Recently, I had the privilege to exchange via email some thoughts on anger. My friend wrote on behalf of her friend and asked about ways to get unstuck from a repeating cycle of anger especially in a relationship. Later, I had the chance to also exchange thoughts with that person about our tendency to get stuck in age-old stories fed by what we should have done, could have seen happening, or any of those backwards-engineering tactics we use to fix the past.
Below is the full email I wrote on how to deal with anger when it arises. The next post will cover how to look into our ways of sustaining those old stories hoping they will fix ancient wounds and feelings of inadequacies .
Anger is a fascinating issue – especially if we tend to hold our behaviours at a high standard. So here are some possible ways to look at the inner and outer situation with Five Skillful Practices to connect with anger.
(1) Anger is your friend, not your enemy. It’s a bit unruly and overly protective in trying to tell you something is threatening your wellbeing. It’s just not very skillful in telling you that. In effect, anger is your body’s way of communicating to you that you are at the end of your skillfulness and need to find a safe place – just for a moment (or maybe longer).
(2) Anger does not mean there’s something wrong with you. It does not mean you’re a bad at your spiritual practice or an inadequate human. It DOES mean you are not listening to the consistent message that you are putting yourself in harm’s way. It CAN mean that you are seeing things as threatening when they may or may not be so.
(3) By the time your anger is expressed, it’s actually too late to manage it. The best you can do is step back, take a time out from the person or situation, maybe even apologize (yes, the consequence of anger is humility). The lesson to take from expressed anger is that you need to monitor its slow boil. Although it may feel in your body that anger has blown up out of “nowhere,” it actually hasn’t. Very few things in our bodies just explode; there’s usually a slow creep up to the expression.
(4) Start practicing.
(1) Take time everyday to meditate or have a period of contemplative silence. Notice the stickiness of the emotions that arise. Turn into the emotions and notice the sensations. Emotions are just clusters of sensations to which we give a name. Learn the sensations that you’ve named “anger.” Get to know them when you’re off the cushion or chair.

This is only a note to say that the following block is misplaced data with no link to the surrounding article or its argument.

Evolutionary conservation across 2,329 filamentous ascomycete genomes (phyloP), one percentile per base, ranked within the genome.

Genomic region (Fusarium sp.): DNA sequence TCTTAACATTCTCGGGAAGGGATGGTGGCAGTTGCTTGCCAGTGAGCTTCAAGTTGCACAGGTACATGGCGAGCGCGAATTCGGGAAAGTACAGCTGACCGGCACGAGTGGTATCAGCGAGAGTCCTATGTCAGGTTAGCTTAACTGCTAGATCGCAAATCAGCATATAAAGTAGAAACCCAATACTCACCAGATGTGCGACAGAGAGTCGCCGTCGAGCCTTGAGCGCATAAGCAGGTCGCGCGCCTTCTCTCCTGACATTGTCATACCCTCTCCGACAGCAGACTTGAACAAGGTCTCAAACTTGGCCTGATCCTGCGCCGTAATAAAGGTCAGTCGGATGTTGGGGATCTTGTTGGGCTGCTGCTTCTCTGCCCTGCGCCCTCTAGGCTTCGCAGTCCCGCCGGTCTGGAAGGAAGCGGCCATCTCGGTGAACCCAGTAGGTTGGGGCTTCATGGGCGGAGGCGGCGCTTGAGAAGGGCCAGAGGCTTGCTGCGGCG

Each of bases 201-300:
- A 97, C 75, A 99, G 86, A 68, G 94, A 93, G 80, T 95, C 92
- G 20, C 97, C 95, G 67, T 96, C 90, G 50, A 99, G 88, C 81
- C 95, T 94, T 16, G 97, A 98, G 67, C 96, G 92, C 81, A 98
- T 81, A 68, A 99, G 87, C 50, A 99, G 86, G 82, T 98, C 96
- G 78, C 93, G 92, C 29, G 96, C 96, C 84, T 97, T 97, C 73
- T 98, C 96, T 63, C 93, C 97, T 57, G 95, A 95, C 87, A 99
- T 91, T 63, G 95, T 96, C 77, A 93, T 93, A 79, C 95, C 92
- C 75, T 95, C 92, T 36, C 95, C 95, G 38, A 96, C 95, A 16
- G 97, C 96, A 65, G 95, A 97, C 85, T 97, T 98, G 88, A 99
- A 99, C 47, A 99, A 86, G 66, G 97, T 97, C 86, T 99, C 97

(2) When those sensations arise as you go through the day, pause and take a breath or two or three – even if the specific sensation is not related to “feeling angry” in the moment. You’re training your brain not to use the sensation associated with “anger” as a means of becoming trigger-happy. Cultivate compassion for your body; it’s carrying a heavy load with these sensations! Meet the experiences with curiosity and interest.
(3) Look into your situation. What is true and what is real? Often something can be true but not real. (Ask yourself: Is it happening in this very moment). It can be true that this person is disregarding your needs. Is it happening in the very moment that you’re having breakfast or driving to work? Is that person right there in the car with you or have you, in your mind, invited her along for the ride? Often we practice our reactivity to a noxious issue without even being aware of doing so. Pause/Stop, breathe, come back to your real activity in this moment.
(4) What stories are getting generated because something is true? What are you imagining will happen if this person continues their way of interacting with you? Those stories of catastrophes and bad outcomes tend to be what ramps us up and gives our internal system fodder for sustaining irritation. That irritation then expands into anger when we’re face-to-face with the person because the mind has already associated the sensations of experiential discomfort with a trigger for it.
(5) Get an outside opinion. We’re all deluded. It helps to get someone else’s (likely deluded but not in the same way) opinion of what is really going on. Pick someone who is willing to tell you compassionately what your role is in the situation. Someone you trust to care enough that you get through this with increased wisdom about yourself.